• Thursday, July 25, 2024
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University of PH Teaching Hospital saves two Nasopharyngeal Cancer patients

UNIPORT teaching hospital mobilises for take-off of kidney transplant centre

The University of Port Harcourt Teaching Hospital (UPTH) has presented two successfully treated nasopharyngeal cancer (NPC) patients, a breakthrough that may stand out the institution in the treatment of cancer.

One of the patients is a woman while the other is a 12-year-old boy. The woman has crossed the five-year post-treatment threshold but some other experts said observation time may need to get to 10 years.

The success was the highlight of the August Hospital Ground Round of the UPTH where a department comes to brief the hospital community and some stakeholders on an important medical situation.

The August round was hosted by the Ear, Nose, and Throat Surgery Department and the topic was Nasopharyngeal Carsinoma.

Explaining the details, the chairman, Medical Advisory Committee (CMAC), the professor, Lucky Onotai, who spoke on behakf of the professor, Henry Ugboma, the Chief Medical Director (CMD), said nasopharyngeal cancer is a cancer that affects the back of the nose, a space behind the nose which people do not see. “This tumor grows and occupies it and from there spreads to the eyes, through, head, and to all parts of the body. It is hidden.

“It normally presents like a swelling in the neck or poor eye-sights or bleeding from the nose or the nose is blocked, or the patient has other issues that have to do with balance or weight loss.

“We feel we have cases we have managed successfully and it will be nice to let the public know that these cases can be managed especially when the patient reports early.’

He warned people who see catarrh, or poor eyesight or bleeding from the nose, or any of such, not to see it as ordinary. “Take it serious. These are pointers to nasopharyngeal cancer.’

He said the UPTH has the required experts to save lives if the cases were reported a bit earlier, and that they have people who can treat it using chemotherapy or radiotherapy. “Unfortunately, our radiotherapy is still work in progress; the building is there but the machines and facilities are still work in progress.”

Onotai said the UPTH for now sends patients that require radiotherapy to some private centres in Uyo, Calabar and Lagos and to some government hospitals like in Abuja National Hospital and LUTH, sometimes in UCH.

Read also: UPTH: How medical directors throw in salaries to save emergencies

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On the causes, he mentioned ethological factors to include undue exposure to chemicals especially in the Niger Delta environment with a lot of petrochemicals, gas flaring, and petroleum products being refined and pumped into the atmosphere by unauthorized persons and in unapproved methods.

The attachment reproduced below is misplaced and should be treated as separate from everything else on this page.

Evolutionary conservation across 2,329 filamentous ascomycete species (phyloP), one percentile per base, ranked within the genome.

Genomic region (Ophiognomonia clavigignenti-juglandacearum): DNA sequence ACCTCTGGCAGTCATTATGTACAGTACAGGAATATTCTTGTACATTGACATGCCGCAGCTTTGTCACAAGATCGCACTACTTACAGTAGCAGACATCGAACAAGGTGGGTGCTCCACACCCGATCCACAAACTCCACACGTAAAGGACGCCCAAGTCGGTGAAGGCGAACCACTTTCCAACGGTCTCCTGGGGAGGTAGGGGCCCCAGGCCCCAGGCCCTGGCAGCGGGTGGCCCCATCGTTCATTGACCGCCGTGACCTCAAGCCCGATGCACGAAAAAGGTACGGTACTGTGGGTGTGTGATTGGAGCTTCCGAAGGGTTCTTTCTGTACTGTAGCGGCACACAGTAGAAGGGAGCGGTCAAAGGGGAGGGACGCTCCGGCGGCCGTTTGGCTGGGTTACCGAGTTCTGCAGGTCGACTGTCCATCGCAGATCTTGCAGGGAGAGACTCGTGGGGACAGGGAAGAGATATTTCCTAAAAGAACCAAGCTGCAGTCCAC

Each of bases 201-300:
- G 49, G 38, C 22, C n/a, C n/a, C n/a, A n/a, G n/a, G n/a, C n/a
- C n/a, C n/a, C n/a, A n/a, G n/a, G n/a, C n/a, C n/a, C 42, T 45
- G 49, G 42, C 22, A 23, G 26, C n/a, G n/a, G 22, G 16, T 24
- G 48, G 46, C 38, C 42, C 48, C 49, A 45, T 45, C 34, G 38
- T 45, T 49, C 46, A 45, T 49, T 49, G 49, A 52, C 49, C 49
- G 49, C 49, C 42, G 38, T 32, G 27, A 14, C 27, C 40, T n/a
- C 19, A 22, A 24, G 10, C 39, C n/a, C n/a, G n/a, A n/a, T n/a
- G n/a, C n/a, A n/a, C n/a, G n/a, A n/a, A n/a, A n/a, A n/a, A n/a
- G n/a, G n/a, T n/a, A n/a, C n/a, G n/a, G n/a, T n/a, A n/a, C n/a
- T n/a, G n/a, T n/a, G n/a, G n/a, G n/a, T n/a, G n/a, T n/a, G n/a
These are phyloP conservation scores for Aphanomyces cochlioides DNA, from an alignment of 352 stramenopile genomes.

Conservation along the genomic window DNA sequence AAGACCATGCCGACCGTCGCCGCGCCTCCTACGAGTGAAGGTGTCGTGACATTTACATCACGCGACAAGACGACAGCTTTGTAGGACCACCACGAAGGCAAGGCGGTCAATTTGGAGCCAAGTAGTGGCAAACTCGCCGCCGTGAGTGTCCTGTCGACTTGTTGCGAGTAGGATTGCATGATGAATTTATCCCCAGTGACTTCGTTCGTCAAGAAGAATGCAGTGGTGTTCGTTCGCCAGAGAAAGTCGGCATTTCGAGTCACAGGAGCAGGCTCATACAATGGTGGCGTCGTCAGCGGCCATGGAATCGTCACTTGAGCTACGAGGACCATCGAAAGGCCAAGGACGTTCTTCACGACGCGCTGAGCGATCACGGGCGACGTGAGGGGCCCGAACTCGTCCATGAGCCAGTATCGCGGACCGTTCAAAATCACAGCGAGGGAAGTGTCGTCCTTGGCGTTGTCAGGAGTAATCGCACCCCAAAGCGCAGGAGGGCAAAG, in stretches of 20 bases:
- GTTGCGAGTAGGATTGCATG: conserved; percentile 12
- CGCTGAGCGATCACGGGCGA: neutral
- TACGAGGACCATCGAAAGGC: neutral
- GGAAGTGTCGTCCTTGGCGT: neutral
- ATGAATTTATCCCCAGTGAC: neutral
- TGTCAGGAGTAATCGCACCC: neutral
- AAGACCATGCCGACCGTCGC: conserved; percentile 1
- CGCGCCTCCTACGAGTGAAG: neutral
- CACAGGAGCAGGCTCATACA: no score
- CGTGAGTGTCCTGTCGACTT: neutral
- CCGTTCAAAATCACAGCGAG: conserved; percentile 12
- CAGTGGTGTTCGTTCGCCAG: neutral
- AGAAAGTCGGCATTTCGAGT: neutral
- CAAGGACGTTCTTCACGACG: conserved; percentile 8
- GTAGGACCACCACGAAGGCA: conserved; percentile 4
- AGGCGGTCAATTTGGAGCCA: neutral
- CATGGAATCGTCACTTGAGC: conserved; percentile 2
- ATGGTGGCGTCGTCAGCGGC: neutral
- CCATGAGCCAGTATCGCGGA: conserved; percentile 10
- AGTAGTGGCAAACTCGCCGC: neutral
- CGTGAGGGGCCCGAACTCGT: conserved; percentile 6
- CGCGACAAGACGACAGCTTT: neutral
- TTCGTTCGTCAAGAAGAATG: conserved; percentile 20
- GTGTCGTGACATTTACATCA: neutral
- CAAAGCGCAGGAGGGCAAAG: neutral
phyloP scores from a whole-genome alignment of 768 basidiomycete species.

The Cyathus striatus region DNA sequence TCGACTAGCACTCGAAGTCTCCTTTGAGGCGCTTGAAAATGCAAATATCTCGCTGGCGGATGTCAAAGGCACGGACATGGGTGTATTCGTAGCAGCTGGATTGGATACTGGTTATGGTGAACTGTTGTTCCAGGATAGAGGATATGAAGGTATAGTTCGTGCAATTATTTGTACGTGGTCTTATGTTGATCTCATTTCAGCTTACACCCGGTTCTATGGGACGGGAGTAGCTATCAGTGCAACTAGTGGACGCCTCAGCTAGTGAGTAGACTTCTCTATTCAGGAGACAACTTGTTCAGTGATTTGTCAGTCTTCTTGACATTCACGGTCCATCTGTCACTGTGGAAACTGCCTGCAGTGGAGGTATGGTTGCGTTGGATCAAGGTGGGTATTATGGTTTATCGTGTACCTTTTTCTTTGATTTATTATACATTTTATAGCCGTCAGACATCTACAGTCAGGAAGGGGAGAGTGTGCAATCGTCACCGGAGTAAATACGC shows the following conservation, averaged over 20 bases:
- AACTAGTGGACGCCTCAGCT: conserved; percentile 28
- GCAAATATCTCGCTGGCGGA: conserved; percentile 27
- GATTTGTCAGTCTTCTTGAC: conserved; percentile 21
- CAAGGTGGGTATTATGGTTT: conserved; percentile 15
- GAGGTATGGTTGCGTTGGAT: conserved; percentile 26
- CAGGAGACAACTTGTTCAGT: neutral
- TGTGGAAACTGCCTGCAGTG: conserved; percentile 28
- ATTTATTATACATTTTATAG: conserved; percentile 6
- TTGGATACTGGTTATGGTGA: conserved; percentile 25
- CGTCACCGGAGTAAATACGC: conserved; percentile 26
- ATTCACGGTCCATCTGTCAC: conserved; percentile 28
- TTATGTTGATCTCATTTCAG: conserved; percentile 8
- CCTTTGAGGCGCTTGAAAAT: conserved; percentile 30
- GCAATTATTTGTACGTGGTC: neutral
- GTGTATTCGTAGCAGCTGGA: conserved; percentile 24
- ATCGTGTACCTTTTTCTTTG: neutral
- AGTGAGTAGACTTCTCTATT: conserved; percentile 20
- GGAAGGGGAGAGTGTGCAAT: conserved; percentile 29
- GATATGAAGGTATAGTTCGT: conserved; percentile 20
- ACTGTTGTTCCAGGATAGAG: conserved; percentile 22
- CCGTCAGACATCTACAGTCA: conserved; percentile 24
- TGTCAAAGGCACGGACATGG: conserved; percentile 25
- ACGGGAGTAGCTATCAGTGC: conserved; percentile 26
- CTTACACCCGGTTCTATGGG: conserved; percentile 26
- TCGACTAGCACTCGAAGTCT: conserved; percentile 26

Un-gutted but salted and smoked fish was heavily implicated because the rubbish in the intestines contain chemicals called nitrocymins. Some of the wood used in smoking the fish also has chemicals that cause the cancer.

The CMAC called for massive enlightenment schemes people can know what to avoid, what to look out for and how to come early to hospitals. He also said campaigns should be mounted at localities where illegal refining is going on so they can understand their degree of exposure. “Those that take snuff must take precaution. The Ogoni axis with many oil spills should be cleaned and well treated. Those that plant crops in those places should be told that they are at risk.

“Government has a big role in terms of legislation to ban the activities that generate these chemicals and make people do things the right way. They also need to support the eradication process.’

In his introductory remarks, the Ground Rounds Coordinator, Onyeanunam Ngozi Ekeke, a professor of Surgery, Consultant Urologist as well as the Team Lead, UPTH Cancer Management, Nasopharyngeal cancer is a masquerader. “It can present many symptoms from many different parts thus confusing the doctors. It can also deceive the patient to think it’s a minor ailment in the manifesting part of the head.”

The head of department (HOD), Austin Nwogbo, said the objective of seminar is to show the role of information in diagnosis so those handling a patient can clearly understand what he/she sees. “You don’t need machines to diagnose it, just few symptoms. It is behind the nose.”

He appealed for the radiotherapy machine to be brought to the UPTH.

In his overview, a medical doctor, O. Josephat, said diagnosis is difficult because of many symptoms. Saying it is a tumor, he said Nigeria has 86,000 new cases per year. “This accounts for 85 per cent of all ENT cases and is common in Jos, Sokoto, and other places up north but is now in Port Harcourt. It’s mostly in persons aged 12 to 18 and 50 to 70 years.”

Giving insight into the nursing care, Ike Orijiako said Radiotherapy is one of the treatments but the biggest machine needed for it is not in Rivers State.

Supporting the stand, Olusegun Biyi-Olutunde, a consultant radiologist, said the machine is for early detection and detailed examination. He said they use drugs to keep the patients going before radiotherapy is done outside the state.